Saturday, August 09, 2008


Trade justice campaigners will sometimes ask us to pause and think about the question, ‘If your clothes could tell a story, what would that story say?’. And we know that if we shop at Primark the story probably isn’t likely to be a happy one for the producer of the garment. But just the other day I was presented with a new twist on this. I’d taken a day off work to go and visit my elderly Gran over in Yorkshire. We don’t get to see her very often and she likes to see how quickly Izzy is growing up.
When we got to her little council bungalow she was sat outside the front door on her electro-scooter thing (she has very bad arthritis in her feet and can’t walk very well). We went inside for a cuppa and there as usual was a pile of knitting on the sofa. Gran is always knitting, there’s lots of great-grand kids appearing on the scene at the moment so she’s kept busy. But just in passing she said, ‘Oh, they’re for the kids in Darfur.’ I was pretty stunned. Gran has never to my knowledge shown any interest in any sort of charitable work, she’s not churchy either. But there, in her lonely little lounge (Granddad passed away 5 years ago) she is quietly doing her bit to make a difference in the world.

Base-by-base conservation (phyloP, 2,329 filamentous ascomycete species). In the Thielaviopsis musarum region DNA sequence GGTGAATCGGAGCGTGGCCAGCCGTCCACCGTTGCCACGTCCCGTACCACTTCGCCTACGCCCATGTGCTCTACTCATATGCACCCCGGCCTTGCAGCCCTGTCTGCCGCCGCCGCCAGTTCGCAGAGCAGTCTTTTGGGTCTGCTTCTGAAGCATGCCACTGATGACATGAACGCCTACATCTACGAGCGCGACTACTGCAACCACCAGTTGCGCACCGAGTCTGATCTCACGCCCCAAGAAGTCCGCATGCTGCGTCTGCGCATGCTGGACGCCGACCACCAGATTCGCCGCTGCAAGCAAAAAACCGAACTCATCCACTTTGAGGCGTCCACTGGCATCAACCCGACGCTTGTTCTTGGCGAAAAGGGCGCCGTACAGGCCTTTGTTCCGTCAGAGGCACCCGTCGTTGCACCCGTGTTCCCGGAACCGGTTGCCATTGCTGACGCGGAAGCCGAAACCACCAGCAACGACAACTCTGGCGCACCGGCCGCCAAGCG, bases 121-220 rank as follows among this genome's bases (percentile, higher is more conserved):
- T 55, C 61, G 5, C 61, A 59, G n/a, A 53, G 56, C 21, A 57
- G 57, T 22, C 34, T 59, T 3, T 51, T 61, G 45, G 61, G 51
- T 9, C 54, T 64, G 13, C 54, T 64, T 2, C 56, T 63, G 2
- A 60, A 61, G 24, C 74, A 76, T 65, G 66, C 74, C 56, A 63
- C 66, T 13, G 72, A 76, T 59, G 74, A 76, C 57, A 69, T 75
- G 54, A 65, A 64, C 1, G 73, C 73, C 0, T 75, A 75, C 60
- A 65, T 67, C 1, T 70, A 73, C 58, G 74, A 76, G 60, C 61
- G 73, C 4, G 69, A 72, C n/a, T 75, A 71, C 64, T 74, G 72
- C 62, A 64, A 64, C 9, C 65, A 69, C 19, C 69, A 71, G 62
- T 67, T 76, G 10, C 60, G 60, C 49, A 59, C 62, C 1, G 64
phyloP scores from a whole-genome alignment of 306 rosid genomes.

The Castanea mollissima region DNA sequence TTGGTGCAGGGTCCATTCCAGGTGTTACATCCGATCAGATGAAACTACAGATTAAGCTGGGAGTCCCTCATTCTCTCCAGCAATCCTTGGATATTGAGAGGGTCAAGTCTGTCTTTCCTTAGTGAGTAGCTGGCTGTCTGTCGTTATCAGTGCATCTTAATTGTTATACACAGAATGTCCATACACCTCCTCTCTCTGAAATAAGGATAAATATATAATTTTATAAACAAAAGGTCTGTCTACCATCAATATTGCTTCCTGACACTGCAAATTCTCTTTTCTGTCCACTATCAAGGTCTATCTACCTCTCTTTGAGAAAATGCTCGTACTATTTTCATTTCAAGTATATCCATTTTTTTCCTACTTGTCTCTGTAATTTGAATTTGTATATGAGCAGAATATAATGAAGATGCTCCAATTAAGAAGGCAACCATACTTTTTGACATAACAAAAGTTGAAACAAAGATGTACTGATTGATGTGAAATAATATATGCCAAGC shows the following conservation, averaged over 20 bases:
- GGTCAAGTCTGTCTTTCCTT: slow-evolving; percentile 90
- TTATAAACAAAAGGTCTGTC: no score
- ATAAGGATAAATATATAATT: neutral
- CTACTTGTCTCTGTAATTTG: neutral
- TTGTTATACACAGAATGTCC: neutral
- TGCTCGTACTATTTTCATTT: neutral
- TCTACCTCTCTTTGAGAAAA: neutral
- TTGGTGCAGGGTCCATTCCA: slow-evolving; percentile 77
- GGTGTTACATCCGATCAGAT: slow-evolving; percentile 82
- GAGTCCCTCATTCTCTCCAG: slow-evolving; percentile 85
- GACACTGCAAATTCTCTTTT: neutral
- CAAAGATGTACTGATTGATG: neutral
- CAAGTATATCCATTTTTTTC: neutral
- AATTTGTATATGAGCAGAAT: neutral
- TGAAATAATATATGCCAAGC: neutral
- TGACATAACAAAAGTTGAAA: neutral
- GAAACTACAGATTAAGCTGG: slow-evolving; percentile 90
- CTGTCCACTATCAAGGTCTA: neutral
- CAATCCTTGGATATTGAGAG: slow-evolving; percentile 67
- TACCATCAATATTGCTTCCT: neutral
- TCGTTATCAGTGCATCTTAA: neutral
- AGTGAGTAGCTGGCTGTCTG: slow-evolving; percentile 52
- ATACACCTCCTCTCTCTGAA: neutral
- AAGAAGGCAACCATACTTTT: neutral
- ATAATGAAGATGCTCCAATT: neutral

If only those little hats could tell their story. Soon, some tiny little refugee kid, displaced, disconnected, will be given a little wooly hat to keep out the cool evening breeze. And in a strangely cosmic way that kid becomes connected to my aging Gran. That's cool isn't it, 'One World - One Dream', as the Chinese were so keen to stress as the opening ceremony of the Olympics yesterday. Except none of the kids wearing my Gran's wooly hats will ever know about her, which is a real shame. And she'll never meet them, which is a shame too. 

Clothes really ought to be able to tell their story. 

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